Inhumane Texas abortion ban exploits the vulnerable

Mia C. Vu

The Justice Department’s attempt to block the Texas abortion ban was supposed to buy Americans and advocates from both sides more time to engage in honest, open-minded debate on the matter. But after the 5th U.S. Circuit Court of Appeals’s ruling on Oct. 8, the flawed and inhumane law was reinstated again, putting the most vulnerable population such as women, teens and children into a human rights crisis.

Roe v. Wade and Planned Parenthood v. Casey established that women have a constitutional right to abortion and that a state regulation cannot impose an “undue burden” on women’s ability to get an abortion before fetal viability (22-24 weeks). 

What Texas passed was, according to Justice Sonia Sotomayor, “a flagrantly unconstitutional law.” Texas lawmakers designed the law to be enforced by private citizens to evade court action, avoid responsibility for their law. If a state is not responsible for the people and cannot be held accountable, it is not a democracy.

This particular abortion law can be considered a discriminatory tool against women. First, banning abortions as early as six weeks, well before many women know they are pregnant, denies women’s bodily-autonomy and demonstrates disturbing ignorance regarding reproductive health. Irregular periodic cycle is common with various causes like hormonal changes, stress, medicines or eating disorders. In this sense, teens will be the first group made vulnerable under the law. Not only could it take several years for their cycles to settle into a recognizable pattern, but a study published in the Journal of Abnormal Psychology in 2019 found that one out of five girls ages twelve to seventeen had experienced major depression.

The law offers $10,000 for private citizens to sue anyone giving assistance on abortions, such as abortion providers or an Uber driver taking her to the clinic. This bounty law discourages, if not isolates, women from getting medical and social support they need during stressful pregnancy. The Texas government has driven women out of state to search for safe abortion while traveling is dangerous for any pregnant women’s health and inaccessible for economically disadvantaged people. 

Women seeking abortion now face two choices: asking for others’ help and risk everyone being hunted down, or struggling alone. This situation is even more tragic to teenagers as they often find it hard to even tell their parents about pregnancy. The trauma of being hounded and unintended pregnancy stress will possibly lead to destructive behaviors and affect both maternal and child health outcomes.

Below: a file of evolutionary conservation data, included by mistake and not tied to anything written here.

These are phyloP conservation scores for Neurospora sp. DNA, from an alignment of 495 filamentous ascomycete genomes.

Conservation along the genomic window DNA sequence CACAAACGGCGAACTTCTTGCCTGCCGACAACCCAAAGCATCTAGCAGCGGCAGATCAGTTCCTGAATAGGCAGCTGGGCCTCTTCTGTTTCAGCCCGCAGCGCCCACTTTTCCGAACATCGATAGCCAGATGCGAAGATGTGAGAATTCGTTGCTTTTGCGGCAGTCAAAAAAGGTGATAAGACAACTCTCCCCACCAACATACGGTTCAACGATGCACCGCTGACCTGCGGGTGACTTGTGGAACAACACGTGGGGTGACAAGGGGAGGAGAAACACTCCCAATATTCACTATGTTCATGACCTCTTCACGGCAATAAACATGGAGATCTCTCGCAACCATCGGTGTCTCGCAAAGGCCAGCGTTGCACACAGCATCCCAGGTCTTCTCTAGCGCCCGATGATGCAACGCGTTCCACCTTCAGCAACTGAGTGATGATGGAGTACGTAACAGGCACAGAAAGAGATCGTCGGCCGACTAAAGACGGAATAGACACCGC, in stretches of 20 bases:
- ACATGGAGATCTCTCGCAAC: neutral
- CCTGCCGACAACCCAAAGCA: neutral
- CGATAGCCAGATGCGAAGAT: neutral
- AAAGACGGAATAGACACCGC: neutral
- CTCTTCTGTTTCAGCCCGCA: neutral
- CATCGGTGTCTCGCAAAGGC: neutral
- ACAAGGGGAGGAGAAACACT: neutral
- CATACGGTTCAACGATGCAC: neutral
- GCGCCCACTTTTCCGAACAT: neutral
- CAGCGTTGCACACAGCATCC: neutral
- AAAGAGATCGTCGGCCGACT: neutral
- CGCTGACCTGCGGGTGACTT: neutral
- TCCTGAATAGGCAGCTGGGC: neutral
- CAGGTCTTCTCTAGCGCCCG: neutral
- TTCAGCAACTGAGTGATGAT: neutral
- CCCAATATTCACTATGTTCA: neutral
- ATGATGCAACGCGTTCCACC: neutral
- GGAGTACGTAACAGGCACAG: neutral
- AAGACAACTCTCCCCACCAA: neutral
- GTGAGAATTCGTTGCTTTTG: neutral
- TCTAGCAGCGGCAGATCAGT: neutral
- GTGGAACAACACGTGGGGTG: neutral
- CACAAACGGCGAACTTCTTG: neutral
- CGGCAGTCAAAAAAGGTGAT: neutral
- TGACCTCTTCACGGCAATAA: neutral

It is evident that Texas fails to protect whom they have claimed to be protecting – our young. According to the Federal Adoption and Foster Care Analysis and Reporting System (AFCARS), as of 2017, negligence took up 91 percent of the foster care entry reasons, while parental substance abuse was a reason in 68 percent of the cases in Texas. Yet, more children in the future will be at risk of unfit parenting and violence as the strict bounty abortion law forces women, including those unwilling and unsuitable into parenthood. 

On the other hand, there is no question that the Texas government is unable to ensure the well-being of disadvantaged babies and children. The fact is, the state’s foster care system has been in a capacity crisis with a surging number of foster children without placement. Last April, 282 children spent at least two consecutive nights without placement as foster care facilities failed to provide shelters, according to the Dallas Morning News

In other words, Texas officials completely left children’s rights and quality of life out of the equation, refusing to take legal actions to improve aids for children and foster care systems but seizing control over women’s bodies. Thus, Texas governor Greg Abbott’s words “to protect every child with a heartbeat” sounds auspicious yet frankly hypocritical. 

The Texas Heartbeat Act is clearly not grounded, not about life nor women but about exerting control of reproductive rights and laying the first step to overturn Roe v. Wade. It is terrifying to think that this law would make way to other states and take away the choice of men and women in parenthood.

A previous version of this article stated that women can be sued under the Texas ban. A correction was made on Oct. 17  at 10:35 p.m. to specify that the ban currently only allows bounty hunters to sue the people who assist in an abortion.